Today we’re announcing the release of NGINX 1.6 and 1.7. This article explains how we schedule product releases at NGINX, Inc., and explains the significance of this version number change.
NGINX 1.6 was forked from the current mainline branch (1.5), which was then renumbered to 1.7. This is an annual checkpoint where we take the current mainline (feature) branch and fork it to a stable (no new features) branch. We continue active development on the renumbered mainline branch.
Version 1.4 is no longer supported. Version 1.6 is forked from version 1.5 as the new “stable” branch, and 1.5 is renumbered to 1.7 as the “mainline” branch
In NGINX nomenclature, “stable” means that no new features are added (the feature set is stable). Only major bug fixes are committed to that version.
We develop new features and all bug fixes in the mainline branch. We operate a time-based release process, so you can expect to see new mainline releases approximately once per month, with exceptional releases when necessary. Over the last year, the mainline has seen the introduction of SPDY 3.1 support, authentication via subrequests, SSL session ticket support, IPv6 support for DNS, and PROXY protocol support. We integrated community contributions for SSL support for uwsgi. We’ve extended error logging, added cache revalidation directives, added SMTP pipelining, added buffering options for FastCGI, improved support for MP4 streaming, and extended handling of byte-range requests for streaming and caching.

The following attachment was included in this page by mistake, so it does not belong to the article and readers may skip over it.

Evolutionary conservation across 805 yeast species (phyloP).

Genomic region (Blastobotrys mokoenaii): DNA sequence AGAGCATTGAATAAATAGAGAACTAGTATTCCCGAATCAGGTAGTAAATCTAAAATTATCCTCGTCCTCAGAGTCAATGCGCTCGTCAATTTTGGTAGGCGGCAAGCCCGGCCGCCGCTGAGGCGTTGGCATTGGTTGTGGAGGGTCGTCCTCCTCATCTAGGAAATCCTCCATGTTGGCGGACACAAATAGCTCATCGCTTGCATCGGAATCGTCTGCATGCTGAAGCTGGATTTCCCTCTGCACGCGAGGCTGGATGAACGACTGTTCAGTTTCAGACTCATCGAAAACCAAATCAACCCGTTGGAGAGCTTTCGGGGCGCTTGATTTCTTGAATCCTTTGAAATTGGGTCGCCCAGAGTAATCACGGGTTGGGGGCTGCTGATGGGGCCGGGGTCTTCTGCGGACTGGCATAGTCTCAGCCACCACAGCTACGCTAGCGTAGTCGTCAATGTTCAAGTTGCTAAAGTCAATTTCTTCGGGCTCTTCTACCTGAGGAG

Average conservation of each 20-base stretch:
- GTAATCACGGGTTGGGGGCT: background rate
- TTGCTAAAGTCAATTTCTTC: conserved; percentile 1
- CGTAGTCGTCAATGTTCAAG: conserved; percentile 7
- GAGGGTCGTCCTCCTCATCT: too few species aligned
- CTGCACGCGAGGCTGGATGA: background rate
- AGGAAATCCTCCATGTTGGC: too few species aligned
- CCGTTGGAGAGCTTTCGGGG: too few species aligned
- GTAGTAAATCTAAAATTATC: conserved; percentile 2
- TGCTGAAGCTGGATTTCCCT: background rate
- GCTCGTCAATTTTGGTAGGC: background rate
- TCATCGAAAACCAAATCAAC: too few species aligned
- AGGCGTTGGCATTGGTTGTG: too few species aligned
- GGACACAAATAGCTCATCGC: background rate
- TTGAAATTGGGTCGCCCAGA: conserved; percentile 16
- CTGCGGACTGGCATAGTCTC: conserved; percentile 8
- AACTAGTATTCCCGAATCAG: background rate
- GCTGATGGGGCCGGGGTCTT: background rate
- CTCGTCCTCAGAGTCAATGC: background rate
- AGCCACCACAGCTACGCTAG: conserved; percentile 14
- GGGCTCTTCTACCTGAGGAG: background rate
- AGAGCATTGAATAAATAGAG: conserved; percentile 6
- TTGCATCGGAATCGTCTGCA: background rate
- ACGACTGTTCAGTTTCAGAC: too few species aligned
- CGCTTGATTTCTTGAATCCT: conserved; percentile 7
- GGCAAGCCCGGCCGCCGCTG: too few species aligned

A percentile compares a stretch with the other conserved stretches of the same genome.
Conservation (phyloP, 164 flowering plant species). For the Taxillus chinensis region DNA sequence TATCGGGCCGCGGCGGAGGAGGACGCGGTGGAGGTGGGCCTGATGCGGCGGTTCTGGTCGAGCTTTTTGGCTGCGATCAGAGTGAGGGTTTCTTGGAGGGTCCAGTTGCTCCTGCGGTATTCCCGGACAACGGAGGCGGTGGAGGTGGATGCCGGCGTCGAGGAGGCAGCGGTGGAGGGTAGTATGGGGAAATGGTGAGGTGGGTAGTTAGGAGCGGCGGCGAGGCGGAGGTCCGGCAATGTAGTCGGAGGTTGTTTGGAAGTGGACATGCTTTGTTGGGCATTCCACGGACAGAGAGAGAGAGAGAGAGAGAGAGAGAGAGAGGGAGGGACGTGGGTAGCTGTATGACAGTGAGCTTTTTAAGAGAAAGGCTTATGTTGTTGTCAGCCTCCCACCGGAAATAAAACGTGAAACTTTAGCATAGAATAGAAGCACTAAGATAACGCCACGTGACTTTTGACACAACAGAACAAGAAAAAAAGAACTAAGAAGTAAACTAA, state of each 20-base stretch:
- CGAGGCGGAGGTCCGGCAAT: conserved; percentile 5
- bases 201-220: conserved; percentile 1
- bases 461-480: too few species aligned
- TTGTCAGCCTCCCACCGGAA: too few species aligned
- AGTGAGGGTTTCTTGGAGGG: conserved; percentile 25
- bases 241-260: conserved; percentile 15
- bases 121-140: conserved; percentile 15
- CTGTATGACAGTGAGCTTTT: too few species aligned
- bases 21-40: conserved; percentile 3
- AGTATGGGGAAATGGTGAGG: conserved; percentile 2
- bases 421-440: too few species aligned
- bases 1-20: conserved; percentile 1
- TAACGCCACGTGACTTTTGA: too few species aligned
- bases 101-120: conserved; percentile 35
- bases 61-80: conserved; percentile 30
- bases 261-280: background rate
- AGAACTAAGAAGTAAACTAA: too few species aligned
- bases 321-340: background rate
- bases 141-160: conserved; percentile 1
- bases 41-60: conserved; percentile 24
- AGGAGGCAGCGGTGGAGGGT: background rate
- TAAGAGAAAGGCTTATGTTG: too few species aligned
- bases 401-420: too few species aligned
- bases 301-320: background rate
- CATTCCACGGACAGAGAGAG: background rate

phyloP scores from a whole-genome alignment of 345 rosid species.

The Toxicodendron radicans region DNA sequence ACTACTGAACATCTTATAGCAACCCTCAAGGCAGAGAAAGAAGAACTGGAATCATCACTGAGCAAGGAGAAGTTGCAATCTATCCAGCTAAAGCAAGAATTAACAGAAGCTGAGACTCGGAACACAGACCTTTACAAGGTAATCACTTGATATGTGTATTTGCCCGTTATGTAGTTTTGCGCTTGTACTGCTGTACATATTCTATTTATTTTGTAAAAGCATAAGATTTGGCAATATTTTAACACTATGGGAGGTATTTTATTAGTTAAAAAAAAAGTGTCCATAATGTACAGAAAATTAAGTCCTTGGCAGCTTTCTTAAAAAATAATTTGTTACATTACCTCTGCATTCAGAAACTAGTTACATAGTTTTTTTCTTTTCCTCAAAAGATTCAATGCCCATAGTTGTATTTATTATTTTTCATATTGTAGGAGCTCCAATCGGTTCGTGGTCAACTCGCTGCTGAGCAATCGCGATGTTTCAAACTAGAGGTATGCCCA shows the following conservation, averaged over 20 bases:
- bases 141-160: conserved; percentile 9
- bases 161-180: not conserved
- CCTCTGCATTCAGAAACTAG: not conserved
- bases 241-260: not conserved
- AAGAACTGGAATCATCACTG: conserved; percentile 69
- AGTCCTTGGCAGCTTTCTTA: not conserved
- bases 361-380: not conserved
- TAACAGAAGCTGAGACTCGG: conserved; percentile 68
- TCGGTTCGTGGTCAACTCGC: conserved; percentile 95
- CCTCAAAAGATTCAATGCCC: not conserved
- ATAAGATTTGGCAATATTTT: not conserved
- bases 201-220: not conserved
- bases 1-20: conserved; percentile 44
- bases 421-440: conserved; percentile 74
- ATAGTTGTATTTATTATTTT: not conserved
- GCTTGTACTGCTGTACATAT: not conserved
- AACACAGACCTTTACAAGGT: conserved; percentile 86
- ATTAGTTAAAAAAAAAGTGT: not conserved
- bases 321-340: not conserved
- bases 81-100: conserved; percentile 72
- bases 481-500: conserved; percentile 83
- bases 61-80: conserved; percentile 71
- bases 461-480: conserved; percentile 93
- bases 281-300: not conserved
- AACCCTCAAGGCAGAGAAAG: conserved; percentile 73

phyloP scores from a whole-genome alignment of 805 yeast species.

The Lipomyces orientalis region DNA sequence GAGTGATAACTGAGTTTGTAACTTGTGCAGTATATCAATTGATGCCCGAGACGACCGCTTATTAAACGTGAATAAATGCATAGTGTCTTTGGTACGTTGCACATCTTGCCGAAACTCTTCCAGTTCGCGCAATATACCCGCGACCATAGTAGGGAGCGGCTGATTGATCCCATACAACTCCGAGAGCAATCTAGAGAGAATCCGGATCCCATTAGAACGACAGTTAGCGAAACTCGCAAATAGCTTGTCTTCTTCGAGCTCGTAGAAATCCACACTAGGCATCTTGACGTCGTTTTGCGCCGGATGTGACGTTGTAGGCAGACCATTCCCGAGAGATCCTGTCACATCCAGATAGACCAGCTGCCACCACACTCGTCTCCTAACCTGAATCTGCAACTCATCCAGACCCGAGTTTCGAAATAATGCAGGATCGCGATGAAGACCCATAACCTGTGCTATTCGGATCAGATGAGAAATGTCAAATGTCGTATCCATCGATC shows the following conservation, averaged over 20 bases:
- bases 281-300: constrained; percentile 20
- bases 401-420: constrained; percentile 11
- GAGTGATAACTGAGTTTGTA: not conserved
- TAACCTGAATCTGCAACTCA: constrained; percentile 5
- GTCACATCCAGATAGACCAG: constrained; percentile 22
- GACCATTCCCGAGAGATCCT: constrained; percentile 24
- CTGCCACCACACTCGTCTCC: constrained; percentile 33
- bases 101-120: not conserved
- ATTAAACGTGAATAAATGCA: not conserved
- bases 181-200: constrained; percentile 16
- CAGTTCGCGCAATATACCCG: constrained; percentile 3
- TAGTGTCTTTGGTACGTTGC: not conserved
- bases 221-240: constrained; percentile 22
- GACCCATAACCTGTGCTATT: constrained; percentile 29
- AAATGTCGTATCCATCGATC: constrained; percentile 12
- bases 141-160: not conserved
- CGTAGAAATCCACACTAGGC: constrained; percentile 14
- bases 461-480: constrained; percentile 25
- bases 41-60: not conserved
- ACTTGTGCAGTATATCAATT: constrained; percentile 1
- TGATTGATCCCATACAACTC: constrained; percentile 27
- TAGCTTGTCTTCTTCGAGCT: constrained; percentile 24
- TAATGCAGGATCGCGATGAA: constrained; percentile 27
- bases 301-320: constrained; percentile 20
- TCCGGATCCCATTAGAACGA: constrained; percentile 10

Note that stable does not mean more reliable or more bug-free. In fact, the mainline is generally regarded as more reliable because we port all bug fixes to it, and not just critical fixes as for the stable branch. On the other hand, changes in the stable branch are very unlikely to affect third-party modules. We don’t make the same commitment concerning the mainline, where new features can affect the operation of third-party modules.
Which Version Should I Use?
We recommend that in general you deploy the NGINX mainline branch at all times. The main reason to use the stable branch is that you are concerned about possible impacts of new features, such as incompatibility with third-party modules or the inadvertent introduction of bugs in new features.
If you install NGINX from a third-party repository, you might not have control over which version is deployed, and the repository might not keep pace with the mainline and stable branches. Where possible, install NGINX from our repository, where the binaries are tested against our internal regression framework and keep pace with releases from the official NGINX source.
You can run the
-V command to determine the version number of your NGINX binary:
user@host:~$ nginx -V
nginx version: nginx/1.5.12
What about NGINX Plus?
NGINX Plus is the commercially-supported version of NGINX, with a number of additional features, many of which utilize a new shared-memory architecture specific to NGINX Plus). NGINX Plus tracks the mainline version of NGINX, and is typically released on a three-month cycle. New features in the mainline branch are merged into NGINX Plus and released once they have passed full integration testing and have been proven in field deployments of NGINX:
NGINX Plus tracks the NGINX mainline branch, and adds some commercial-only features
The internal version numbers in NGINX Plus match the mainline release with which NGINX Plus is most closely synchronized.